Those Pesky Flashes and Floaters

You’re sitting there, minding your own business, when all of a sudden, a lightning flash appears out of the corner of your eye. Or maybe a bunch of gnats or spiderwebs appear in the periphery of your vision. You try to swat them away but nothing is there. You’ve most likely just had a posterior vitreous detachment.

You’re sitting there, minding your own business, when all of a sudden, a lightning flash appears out of the corner of your eye.  Or maybe a bunch of gnats or spiderwebs appear in the periphery of your vision.  You try to swat them away but nothing is there.  You’ve most likely just had a posterior vitreous detachment.


Think of the eye as a hollow ball.  The center cavity of the eye is filled with a substance called the vitreous.  It has a gel-like consistency similar to raw egg whites, neither solid or liquid.  As we age, the vitreous degenerates and forms small pockets of liquid inside the gel.  There comes a point where the pockets of liquid come together and break through behind the vitreous gel causing it to pull away from the retina in the back of the eye.  As this occurs, the vitreous tears away small pieces of tissue from the optic nerve (Fig. 1 A).  This does not harm the optic nerve, but these small pieces of tissue float on the back of the vitreous, casting a shadow on the retina. You see these as floaters.  As the vitreous sloshes around in the eye, you see the floaters moving around in your peripheral vision. It is very common and will occur in virtually everybody as age catches up. Most of the time, it occurs without causing any acute or long-term visual problems.

PVD is a natural change that occurs with age. PVD happens in over 75% of those aged 65 or over. It is important to remember that PVD is not an ocular disease in itself, but can lead to a very serious eye problem (retinal detachment).

PVD Figure 1.


The flashing lights you see from PVD are typically brief white or golden yellow streaks in the periphery of your vision. They are more obvious in the dark, and can be brought on by moving your eyes.  The only message that the retina can send back to the brain is light.  It cannot feel pressure, either pushing or pulling.  As the vitreous pulls away from the retina, your brain detects this as light (Fig 1 B).  When you see a flash of light, your vitreous is tugging on your retina.


In the great majority of cases, the vitreous detaches without causing any problems. However, in up to 10%, vitreous detachment is accompanied by an ocular complication. The main complications are vitreous hemorrhage, retinal tear and retinal detachment

Vitreous hemorrhage: Sometimes, when the vitreous pulls away, it can tear a small blood vessel. The amount of bleeding can be mild (you see what looks like a 4th of July sparkler) or severe (your vision becomes completely clouded). If you have vitreous hemorrhage, your eye needs to be examined thoroughly for any signs of retinal tear or retinal detachment. That means getting your pupils dilated.  If there is too much blood to see the retina, an ultrasound scan will need to be done. Usually the blood will clear over several months. Severe cases of bleeding will require surgery to remove the blood.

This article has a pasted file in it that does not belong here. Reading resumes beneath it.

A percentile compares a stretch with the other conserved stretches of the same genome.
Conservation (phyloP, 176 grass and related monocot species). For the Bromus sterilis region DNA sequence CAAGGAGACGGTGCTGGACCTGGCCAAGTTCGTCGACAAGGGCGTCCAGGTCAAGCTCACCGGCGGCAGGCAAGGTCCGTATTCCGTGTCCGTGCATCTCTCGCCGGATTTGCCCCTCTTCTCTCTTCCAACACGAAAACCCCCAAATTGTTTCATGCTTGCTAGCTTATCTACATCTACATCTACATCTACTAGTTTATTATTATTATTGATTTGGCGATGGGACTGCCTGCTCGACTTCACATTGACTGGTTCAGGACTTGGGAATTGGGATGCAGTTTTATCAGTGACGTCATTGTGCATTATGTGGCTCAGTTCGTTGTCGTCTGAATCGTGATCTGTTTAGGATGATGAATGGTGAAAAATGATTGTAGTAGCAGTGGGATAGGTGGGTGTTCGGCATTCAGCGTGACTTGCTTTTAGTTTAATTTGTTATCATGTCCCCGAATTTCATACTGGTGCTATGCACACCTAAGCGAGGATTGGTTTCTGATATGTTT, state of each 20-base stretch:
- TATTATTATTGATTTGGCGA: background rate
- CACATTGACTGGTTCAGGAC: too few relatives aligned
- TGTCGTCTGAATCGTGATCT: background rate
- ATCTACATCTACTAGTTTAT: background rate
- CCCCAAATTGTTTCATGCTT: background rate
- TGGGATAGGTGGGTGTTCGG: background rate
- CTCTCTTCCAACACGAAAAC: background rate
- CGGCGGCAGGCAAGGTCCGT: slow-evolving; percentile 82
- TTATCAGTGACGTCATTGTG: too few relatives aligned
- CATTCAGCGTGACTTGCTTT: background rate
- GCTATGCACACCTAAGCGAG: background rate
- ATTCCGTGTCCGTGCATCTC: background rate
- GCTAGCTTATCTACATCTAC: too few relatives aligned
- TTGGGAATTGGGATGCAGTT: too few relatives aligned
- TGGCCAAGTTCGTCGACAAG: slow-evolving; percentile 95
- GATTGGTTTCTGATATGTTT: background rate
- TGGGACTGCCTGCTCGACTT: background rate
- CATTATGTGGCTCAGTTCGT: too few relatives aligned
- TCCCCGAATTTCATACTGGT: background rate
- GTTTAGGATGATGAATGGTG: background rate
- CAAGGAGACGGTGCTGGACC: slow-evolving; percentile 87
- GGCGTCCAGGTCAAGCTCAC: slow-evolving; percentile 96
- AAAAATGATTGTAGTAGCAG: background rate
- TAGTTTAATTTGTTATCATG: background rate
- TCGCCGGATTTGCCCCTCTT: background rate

Retinal tear: Sometimes as the vitreous detaches, it tugs on the retina and causes the retina to tear or break. This is more likely if there are areas of weakness in your retina. This is the reason why you need a dilated exam if you develop symptoms.  If the retina is torn, it needs to be sealed off with a laser to prevent a retinal detachment.


Retinal detachment: A retinal detachment occurs when fluid goes through the retinal tear and peels the retina away from the wall of the eye, much like when wallpaper peels away from the living room wall. You might see a shadow or curtain blocking your vision. This is a sight-threatening condition and in most cases, will require retinal detachment surgery to restore vision.

It is not really possible to predict if you will develop problems as your vitreous detaches. What is known is that you are at higher risk of PVD-related complications if you have:
        – A retinal tear or detachment in the other eye
        – A family history of retinal tears or detachment
        – Genetic disease such as Marfan’s syndrome and Stickler syndrome
        – High nearsightedness


For most people, no treatment is required. The detached vitreous remains detached and does not re-attach again. PVD does not cause any permanent loss of vision. But a retinal detachment will. It is therefore very important that you consult your ophthalmologist as early as possible for a thorough dilated retinal examination if you experience the symptoms of flashes and floaters.

The flashes and floaters will eventually settle over several weeks to several months. Flashing lights tend to settle completely because the vitreous is no longer tugging on the retina.

Floaters will become less noticeable as your brain learns to adapt and to ignore them. However, they are unlikely to disappear completely. If you have a very annoying floater in the center of your vision, you may be able to displace it moving your eyes in a gentle circular motion. In some severe cases, a vitrectomy surgery may be appropriate. You may notice new floaters when new pockets of the vitreous degenerates. Don’t worry about these if you notice a few new floaters. If you notice a new shower of floaters, consult your ophthalmologist as soon as possible for a repeat retinal examination.

If you should experience any of these symptoms, call immediately! 269-459-8900

Similar Posts